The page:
Faith in the Margins GenNext Program

By Kathleen Thomas

Feeling that you reside in the margins of faith life can be a place of difficulty or a place of strength. Faith in the Margins: for Those Who Struggle with Their Churches was a four-part series that brought GenNext members together to express and reflect on feelings of being marginalized by Church. Sponsored by the Cleveland GenNext group of FutureChurch and organized by a core group of four of its members, participants met Wednesday evenings in October at Visible Voice Books, an independent bookstore in Cleveland's Tremont neighborhood.

The purpose was to have a forum for young adults in their 20s and 30s to openly and honestly discuss their struggles with Church as an institution; to reflect on and move through experiences of marginalization; and to provide a space for prayer about these issues and feelings. Each session focused on a different topic related to questions about being marginalized: What does it look like? Is there value and wisdom in being in the margins? How can we redefine the margins to maintain strength and nourishment?

The format consisted of an icebreaker, opening prayer, topic, group discussion, personal reflection and closing prayer. A particularly reflective part of each of these evenings focused on the brokenness we may feel in the margins. Feelings of betrayal, loneliness, confusion, anger and the yearning for community emerged. Participants supported one another while sharing stories of personal experiences and explored how these provide strength as well as discomfort on their faith journey.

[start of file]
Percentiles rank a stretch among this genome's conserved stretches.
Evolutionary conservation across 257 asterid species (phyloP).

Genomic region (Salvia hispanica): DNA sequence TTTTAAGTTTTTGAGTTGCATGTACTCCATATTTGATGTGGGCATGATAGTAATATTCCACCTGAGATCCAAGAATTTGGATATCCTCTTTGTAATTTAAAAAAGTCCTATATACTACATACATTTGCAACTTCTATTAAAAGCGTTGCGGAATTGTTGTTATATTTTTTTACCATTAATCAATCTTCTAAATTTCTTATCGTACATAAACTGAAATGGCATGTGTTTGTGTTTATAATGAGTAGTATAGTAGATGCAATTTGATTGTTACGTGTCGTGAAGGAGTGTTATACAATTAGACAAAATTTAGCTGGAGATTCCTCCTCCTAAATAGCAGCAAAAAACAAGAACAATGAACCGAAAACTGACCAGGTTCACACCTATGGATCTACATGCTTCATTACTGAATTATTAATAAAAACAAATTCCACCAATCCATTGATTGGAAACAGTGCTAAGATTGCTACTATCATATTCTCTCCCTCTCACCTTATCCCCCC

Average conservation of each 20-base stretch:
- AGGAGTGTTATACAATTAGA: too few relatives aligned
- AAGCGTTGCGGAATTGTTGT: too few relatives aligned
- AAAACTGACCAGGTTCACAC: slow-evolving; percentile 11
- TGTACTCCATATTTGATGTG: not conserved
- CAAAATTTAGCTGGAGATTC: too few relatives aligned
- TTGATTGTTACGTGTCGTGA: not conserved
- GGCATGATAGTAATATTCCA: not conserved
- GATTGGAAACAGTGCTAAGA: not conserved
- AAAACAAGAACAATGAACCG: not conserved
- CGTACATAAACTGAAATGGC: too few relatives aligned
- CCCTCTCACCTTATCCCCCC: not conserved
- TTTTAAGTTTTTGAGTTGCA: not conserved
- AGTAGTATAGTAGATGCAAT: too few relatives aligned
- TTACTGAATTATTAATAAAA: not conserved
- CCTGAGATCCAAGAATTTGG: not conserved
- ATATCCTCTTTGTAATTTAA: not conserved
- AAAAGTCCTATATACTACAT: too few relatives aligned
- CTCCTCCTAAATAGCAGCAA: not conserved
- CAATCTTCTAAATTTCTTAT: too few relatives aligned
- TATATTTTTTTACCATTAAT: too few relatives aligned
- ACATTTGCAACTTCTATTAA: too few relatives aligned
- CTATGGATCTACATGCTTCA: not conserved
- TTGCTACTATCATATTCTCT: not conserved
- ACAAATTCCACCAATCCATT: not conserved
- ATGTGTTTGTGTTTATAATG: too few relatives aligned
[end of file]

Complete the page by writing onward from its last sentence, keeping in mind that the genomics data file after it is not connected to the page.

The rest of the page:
The positive aspects of marginalization were not ignored. One participant spoke about the connectedness she has with others who are marginalized not only by their churches but also by society. Another noted the opportunity it affords her to be open-minded and willing to try to understand other perspectives, and how this allows her to make more informed decisions about her beliefs and spiritual practices and what she wants to instill in her two sons.

Participants expressed gratitude for the opportunity to share candidly with other young adults. There are plans to meet monthly to continue supporting one another through prayer, reflection, and, of course, food and drink. Young adults in their 20s and 30s who might enjoy connecting with our Cleveland group can contact me at


Focus on FutureChurch

Fall 2009


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